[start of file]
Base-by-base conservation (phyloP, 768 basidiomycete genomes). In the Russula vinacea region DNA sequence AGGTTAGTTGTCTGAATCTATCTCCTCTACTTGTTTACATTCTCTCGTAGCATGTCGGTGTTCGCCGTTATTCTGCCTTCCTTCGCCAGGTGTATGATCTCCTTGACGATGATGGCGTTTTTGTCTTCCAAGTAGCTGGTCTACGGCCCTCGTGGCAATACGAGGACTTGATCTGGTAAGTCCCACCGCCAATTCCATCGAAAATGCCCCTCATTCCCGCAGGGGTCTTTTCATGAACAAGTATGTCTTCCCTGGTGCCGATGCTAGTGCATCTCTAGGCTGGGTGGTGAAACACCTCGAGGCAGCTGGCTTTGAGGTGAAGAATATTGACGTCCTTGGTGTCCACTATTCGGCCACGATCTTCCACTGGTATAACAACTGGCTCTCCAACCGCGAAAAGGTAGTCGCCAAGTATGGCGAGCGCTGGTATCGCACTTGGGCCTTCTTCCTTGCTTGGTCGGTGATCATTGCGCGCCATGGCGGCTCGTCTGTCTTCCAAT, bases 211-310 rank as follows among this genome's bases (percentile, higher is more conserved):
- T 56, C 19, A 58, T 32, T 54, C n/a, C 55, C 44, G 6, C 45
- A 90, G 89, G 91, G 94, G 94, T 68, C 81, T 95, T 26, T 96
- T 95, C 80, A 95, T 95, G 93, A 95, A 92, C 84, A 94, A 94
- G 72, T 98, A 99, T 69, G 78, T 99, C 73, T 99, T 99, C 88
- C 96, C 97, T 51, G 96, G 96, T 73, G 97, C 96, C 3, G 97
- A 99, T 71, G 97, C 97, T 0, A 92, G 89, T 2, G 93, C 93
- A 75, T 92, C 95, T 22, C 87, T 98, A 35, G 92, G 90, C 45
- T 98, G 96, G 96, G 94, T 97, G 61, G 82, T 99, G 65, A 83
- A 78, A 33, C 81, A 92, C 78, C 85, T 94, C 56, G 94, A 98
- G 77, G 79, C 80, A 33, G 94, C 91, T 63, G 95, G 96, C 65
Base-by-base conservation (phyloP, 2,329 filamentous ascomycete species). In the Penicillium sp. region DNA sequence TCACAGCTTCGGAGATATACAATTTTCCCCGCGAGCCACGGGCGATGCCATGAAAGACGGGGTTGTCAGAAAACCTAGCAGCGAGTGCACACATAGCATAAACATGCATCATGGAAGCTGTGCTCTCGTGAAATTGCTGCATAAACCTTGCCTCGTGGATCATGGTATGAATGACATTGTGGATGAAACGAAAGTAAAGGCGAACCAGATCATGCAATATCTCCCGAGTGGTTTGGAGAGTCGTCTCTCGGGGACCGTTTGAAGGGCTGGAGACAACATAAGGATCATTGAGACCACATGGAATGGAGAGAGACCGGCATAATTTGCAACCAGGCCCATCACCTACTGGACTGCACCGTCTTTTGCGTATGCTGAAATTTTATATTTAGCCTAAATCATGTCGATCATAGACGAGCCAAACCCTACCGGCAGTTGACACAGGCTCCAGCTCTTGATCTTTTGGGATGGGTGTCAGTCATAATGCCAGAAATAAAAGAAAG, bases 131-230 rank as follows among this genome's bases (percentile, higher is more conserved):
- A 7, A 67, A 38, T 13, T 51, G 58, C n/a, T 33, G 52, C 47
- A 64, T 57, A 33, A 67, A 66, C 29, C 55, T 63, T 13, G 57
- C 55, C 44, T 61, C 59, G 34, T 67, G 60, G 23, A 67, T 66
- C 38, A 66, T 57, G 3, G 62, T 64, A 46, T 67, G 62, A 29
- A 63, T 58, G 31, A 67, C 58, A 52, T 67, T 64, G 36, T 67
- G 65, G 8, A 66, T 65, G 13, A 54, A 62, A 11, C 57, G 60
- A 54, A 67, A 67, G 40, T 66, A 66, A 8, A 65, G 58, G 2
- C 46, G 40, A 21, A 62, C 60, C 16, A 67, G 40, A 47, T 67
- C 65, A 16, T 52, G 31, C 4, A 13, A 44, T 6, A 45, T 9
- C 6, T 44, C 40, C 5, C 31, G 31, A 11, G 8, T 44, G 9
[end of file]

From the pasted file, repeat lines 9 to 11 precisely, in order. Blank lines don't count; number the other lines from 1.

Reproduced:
- T 98, G 96, G 96, G 94, T 97, G 61, G 82, T 99, G 65, A 83
- A 78, A 33, C 81, A 92, C 78, C 85, T 94, C 56, G 94, A 98
- G 77, G 79, C 80, A 33, G 94, C 91, T 63, G 95, G 96, C 65